Detecting parasites loads in urine diversion toilets.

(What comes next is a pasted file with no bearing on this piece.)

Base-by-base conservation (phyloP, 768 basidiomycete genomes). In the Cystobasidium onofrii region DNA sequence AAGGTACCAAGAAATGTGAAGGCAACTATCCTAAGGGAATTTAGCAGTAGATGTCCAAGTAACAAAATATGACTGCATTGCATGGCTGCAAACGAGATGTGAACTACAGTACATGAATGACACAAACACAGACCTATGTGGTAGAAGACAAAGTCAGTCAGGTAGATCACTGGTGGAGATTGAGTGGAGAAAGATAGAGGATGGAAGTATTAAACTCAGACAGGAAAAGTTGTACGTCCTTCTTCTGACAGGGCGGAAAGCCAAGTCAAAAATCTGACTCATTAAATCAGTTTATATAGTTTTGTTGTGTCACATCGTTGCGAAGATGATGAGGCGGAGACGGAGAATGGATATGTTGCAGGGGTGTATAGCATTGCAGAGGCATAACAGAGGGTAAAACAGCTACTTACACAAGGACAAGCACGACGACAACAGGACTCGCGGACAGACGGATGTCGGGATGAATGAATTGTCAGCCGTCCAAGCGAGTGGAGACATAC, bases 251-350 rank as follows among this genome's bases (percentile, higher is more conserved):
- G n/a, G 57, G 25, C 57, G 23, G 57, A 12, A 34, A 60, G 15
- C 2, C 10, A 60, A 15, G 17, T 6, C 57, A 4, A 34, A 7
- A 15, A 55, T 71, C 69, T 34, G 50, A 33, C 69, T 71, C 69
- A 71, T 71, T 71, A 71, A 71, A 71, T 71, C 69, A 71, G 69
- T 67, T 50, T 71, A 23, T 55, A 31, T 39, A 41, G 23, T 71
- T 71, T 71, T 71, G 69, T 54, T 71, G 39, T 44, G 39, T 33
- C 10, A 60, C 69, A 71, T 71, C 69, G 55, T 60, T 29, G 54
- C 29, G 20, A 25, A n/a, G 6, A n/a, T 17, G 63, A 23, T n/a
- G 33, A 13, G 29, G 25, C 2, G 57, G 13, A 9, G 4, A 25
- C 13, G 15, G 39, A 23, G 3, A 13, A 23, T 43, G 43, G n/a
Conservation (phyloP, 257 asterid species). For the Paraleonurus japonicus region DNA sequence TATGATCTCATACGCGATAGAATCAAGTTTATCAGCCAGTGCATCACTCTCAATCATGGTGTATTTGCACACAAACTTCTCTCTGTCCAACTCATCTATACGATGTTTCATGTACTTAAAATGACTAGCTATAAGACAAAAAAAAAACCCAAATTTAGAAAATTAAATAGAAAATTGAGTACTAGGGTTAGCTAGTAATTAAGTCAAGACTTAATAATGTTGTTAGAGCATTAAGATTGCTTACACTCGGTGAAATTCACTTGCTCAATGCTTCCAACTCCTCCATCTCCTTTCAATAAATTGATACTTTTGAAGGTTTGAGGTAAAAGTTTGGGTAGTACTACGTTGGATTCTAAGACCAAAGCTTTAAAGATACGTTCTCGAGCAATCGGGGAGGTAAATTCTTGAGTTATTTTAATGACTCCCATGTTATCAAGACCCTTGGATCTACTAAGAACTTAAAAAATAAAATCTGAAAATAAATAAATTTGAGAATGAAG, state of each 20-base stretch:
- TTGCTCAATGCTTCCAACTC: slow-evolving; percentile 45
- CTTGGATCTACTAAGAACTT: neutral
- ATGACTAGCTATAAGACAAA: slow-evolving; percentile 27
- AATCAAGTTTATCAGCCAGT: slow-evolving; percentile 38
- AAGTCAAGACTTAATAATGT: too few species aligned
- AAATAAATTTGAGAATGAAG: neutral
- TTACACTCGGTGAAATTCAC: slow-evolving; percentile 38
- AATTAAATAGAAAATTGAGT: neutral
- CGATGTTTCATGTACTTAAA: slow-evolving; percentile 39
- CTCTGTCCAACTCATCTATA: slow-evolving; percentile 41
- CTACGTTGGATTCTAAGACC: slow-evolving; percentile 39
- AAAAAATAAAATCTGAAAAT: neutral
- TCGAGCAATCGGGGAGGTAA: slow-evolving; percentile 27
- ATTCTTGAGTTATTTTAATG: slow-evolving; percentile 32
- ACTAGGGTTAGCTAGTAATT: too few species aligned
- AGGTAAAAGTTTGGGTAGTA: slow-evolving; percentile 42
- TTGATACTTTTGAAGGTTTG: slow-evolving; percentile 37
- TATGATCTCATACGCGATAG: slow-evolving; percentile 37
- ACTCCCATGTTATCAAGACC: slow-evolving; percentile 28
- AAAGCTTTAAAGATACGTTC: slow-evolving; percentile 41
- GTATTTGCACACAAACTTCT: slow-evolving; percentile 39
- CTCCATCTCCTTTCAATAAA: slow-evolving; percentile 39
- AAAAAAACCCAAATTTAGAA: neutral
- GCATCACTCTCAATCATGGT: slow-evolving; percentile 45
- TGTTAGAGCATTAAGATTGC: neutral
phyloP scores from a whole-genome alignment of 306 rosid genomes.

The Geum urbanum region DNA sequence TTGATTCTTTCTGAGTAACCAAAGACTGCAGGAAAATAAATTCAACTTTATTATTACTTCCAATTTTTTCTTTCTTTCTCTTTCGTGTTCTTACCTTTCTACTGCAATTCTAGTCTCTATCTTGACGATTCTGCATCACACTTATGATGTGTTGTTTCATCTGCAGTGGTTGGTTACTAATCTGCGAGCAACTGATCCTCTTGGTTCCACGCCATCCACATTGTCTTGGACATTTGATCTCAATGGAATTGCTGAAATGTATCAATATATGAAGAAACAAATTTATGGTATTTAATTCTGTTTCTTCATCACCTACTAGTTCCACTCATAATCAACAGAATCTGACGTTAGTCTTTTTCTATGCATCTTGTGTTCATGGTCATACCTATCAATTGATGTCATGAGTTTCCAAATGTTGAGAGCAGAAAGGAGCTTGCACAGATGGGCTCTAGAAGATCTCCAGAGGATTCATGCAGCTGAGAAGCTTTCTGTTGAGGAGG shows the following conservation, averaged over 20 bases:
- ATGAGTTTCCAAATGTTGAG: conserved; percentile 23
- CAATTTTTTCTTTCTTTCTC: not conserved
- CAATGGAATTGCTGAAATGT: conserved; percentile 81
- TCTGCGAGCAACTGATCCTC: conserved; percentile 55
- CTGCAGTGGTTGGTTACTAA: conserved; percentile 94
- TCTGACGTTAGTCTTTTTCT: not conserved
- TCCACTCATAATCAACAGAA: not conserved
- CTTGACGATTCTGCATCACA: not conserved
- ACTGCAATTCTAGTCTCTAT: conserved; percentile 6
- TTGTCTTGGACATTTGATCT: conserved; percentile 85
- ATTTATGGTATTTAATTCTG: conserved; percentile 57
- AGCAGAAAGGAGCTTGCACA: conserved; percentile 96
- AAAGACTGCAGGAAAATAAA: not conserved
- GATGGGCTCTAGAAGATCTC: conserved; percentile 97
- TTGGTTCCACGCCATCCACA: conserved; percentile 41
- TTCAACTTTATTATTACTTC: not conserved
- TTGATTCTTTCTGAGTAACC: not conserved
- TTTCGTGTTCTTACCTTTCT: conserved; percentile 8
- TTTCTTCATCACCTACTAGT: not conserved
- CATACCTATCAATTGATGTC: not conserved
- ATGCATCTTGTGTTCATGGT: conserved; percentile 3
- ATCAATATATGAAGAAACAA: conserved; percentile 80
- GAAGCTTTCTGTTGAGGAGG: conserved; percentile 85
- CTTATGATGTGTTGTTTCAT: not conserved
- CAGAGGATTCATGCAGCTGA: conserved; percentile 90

In an attempt to supply sanitation to the growing communities in rural and peri-urban areas around Durban, the eThekweni Municipality has installed urine diversion (UD) toilets which have been modified to suit local conditions . These toilets are based on the ecological sanitation (EcoSan) system. The future aims are to reuse waste as a composting medium and minimize the use of water but the presence of microorganisms in the faecal waste poses a potential health risk to people in contact with it. Currently the Municipality has not deemed the waste safe for re-use but has suggested that after a one year standing period it should be free of all potential pathogens including Ascaris lumbricoiodes (human roundworm) ova. This study reports on the development of the AMBIC protocol for the recovery of Ascaris ova from the standing vaults of UD toilets. The protocol has been shown to consistently recover over 70% of Ascaris ova and has the added advantage of recovering the ova of other helminth species (Trichuris trichiura and Taenia sp.) present in a UD standing vault sample. Recoveries of Ascaris ova and ova of other parasite species, namely Trichuris and Taenia sp., are reported from waste which has been standing for one year. This is cause for concern as it shows one year is not a sufficient standing period to render the waste free of all microorganisms. Sampling from 124 UD toilet vaults that were in use, showed a high prevalence of both helminth (Ascaris lumbricoiodes, Trichuris trichiura and Taenia sp.) and protozoan (Giardia and Cryptosporidium) parasites.